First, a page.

High Note

Alexei Semin lives in a billowing four-story red-brick “cottage,” which is locked into a gated community of other lower-upper-class cottages, about 20 kilometers due south of Moscow. It is a nice place to live and, when it snows, it is very quiet.

And that’s nice, because Alexei Semin builds stereos in his basement — by hand, from scratch — using antique vacuum tubes he finds scattered throughout the Internet tube sound aficionado universe.

He is part of the renaissance of tube sound, or sound systems based not around solid-state transistors – tiny, cheap, plastic things in your home stereo – but around vacuum tubes, known as “lamps” in Russian, because that’s what they look like.

Unlike transistor amplifiers, which replaced tubes commercially in the late 1960s, tube-based amps are bulky, fragile black holes of energy that are hard to build and are therefore very, very expensive.
Famed for their fidelity to the original recording – and, according to enthusiasts, for the warmth of their sound – the tube amplifiers have surprisingly low wattage. The amps on Semin’s sound systems max out at five watts, which doesn’t seem like much, but actually is.

“What do you want to hear?” Semin asks. “Katy Perry?”

He pops in the pink-flecked disc into a gutted CD changer that he has retooled and hooked up to the half-built stereo in his basement. Two simply curving wooden speakers with home-cooked, rice-paper drivers are each just under five feet tall and are just for vocals. In the background, partially finished transformers sit on workbenches. They are stuffed with condensers from 1955 and studded with even older vacuum tubes. (“This is the famous Hitachi 5Y3-GT,” Semin says, showing me a thumb-sized Japanese glass tube he bought online for $100. He also showed me an even smaller and more expensive GE tube from 1953, as well as crates with giant forearm-length tubes from the American military – spare parts from 1937.)

All this takes up a good quarter of the room, and it is only half the system, his largest and most expensive yet: Semin’s finger-in-the-wind estimate puts it at $150,000, not including labor, and he’s worked on it for four months. Tuning the thing may take up to another month. (When it’s finished, it will get a small metal plate that says “SALabs, Inc.,” which stands for Sound Analyzing, but it also conveniently coincidences with his initials.)

Semin turns a metal knob still dangling from a wire (he gets the metal from Germany and then polishes them into a sleek, matte-chrome knobs) to 1.1 watts. Katy Perry starts to strum her guitar at a decent volume.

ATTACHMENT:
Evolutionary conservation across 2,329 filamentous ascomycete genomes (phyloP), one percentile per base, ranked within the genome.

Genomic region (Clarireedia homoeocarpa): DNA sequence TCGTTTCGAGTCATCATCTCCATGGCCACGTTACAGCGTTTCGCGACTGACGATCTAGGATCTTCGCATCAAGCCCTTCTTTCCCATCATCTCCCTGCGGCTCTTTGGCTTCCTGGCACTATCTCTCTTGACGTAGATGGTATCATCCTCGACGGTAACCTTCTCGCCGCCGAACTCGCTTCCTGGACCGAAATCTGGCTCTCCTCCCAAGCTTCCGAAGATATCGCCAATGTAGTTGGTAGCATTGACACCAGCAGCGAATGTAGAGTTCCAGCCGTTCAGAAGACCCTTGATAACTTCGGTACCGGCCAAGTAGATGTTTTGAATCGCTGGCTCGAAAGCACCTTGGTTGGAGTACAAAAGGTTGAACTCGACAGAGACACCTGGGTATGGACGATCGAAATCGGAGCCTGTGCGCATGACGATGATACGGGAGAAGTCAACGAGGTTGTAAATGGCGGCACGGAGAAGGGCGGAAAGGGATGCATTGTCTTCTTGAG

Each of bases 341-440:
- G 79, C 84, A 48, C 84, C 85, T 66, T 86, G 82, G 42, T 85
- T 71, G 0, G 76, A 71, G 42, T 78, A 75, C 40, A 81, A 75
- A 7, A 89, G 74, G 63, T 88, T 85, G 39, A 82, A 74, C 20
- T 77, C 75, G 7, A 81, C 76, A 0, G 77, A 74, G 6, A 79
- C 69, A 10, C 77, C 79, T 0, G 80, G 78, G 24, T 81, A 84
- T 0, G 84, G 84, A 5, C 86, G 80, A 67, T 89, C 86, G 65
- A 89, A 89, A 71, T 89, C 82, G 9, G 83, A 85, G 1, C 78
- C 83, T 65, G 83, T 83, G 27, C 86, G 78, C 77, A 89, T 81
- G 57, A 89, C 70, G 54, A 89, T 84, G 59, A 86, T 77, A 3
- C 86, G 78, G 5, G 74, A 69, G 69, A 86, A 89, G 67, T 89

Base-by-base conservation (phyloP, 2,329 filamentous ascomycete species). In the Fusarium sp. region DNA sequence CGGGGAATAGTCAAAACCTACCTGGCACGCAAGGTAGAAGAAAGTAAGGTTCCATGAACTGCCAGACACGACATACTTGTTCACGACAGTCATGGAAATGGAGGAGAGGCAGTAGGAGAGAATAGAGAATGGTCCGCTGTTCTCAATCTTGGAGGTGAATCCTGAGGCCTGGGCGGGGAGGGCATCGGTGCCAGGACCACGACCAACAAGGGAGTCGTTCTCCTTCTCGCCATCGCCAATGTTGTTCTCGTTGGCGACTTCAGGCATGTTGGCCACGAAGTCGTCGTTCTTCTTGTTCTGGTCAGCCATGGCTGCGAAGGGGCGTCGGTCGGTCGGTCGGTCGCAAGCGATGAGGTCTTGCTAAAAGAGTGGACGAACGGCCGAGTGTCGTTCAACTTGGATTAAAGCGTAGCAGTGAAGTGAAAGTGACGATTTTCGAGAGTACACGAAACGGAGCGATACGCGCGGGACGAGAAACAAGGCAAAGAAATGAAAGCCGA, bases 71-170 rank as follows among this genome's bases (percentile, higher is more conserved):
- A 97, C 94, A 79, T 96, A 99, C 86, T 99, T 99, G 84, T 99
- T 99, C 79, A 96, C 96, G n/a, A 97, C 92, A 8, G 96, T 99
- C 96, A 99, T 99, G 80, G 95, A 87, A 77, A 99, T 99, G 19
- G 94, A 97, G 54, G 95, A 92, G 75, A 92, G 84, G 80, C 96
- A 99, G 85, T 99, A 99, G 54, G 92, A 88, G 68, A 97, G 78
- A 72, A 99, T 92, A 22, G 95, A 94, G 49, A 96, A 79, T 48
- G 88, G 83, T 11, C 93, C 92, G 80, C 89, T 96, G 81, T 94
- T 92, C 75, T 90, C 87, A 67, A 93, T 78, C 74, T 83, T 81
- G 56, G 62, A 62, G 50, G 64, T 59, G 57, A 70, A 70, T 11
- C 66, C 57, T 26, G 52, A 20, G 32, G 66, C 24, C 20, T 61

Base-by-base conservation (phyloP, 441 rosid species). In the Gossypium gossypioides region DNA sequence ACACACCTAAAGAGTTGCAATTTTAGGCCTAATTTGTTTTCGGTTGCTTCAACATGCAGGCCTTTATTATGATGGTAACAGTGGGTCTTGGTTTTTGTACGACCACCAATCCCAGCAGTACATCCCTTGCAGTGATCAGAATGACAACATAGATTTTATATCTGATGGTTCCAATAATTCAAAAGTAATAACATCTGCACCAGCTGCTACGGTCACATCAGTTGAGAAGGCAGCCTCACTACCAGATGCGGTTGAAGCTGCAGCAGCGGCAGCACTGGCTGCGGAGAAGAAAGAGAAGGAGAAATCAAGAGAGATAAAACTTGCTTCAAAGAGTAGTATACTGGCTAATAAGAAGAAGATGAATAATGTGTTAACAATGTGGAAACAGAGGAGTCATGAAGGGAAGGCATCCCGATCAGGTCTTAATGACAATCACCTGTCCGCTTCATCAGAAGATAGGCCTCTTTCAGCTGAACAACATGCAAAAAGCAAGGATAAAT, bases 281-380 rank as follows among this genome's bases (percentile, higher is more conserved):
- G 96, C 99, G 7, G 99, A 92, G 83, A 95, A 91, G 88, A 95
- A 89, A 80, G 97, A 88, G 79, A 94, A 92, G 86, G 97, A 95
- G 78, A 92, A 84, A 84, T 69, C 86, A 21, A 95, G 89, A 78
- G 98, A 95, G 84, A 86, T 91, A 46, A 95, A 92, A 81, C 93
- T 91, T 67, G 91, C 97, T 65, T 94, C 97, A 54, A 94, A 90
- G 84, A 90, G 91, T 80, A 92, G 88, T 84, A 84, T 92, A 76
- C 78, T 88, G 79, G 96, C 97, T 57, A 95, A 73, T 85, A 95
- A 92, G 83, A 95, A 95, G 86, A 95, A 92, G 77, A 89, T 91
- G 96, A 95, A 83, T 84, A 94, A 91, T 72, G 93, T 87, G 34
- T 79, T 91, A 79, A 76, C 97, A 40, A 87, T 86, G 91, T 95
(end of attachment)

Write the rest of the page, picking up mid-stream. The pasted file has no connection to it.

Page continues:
“The idea is just to turn it on,” says Semin of the lack of displays and buttons and such. “You don’t have to do anything but adjust the volume.”

He turns it to 2.5 watts.

Katy Perry, pouting through an acoustic number — “you’re so gay and you don’t even like boys” — is approaching deafening.

At five watts, she gets there, but her throaty hatred is clear, pure – warm, even. No distortion, just Katy Perry ragging on some poor young man who wears scarves and likes his Hemingway.

Semin began playing with radio and acoustic constructions when he was 15 years old, a lonely army brat who grew up in 15 different places spanning the Soviet Union, from Sakhalin to Belarus. After graduating from the military academy, he followed his father into the GRU (the Soviet CIA-NSA amalgam) as a radio engineer.

“I never built anything for them,” he said when I asked him what he did for the GRU. He reached the rank of lieutenant colonel but never elaborated what he did for the agency in the last decade of the Cold War.

After serving for 15 years, he quit the GRU in 1995. The pay was small, the country was in chaos, and, Semin says, “I don’t like doing what no one needs.”

So he got a job as a trade representative with Mars, just after the first Mars candy bar produced in Russia rolled off the conveyer belt. He worked at some of the big Western companies doing business in Russia – Bristol Meyers Squibb, Dannon – until January, when he finally quit, left his Moscow apartment to his daughter, and moved permanently into the suburban cottage to devote himself to his hobby, investing tens of thousands of dollars (his own) into stereo systems he makes no money on. His friends have encouraged him to go into business but the artist within him has so far resisted the idea.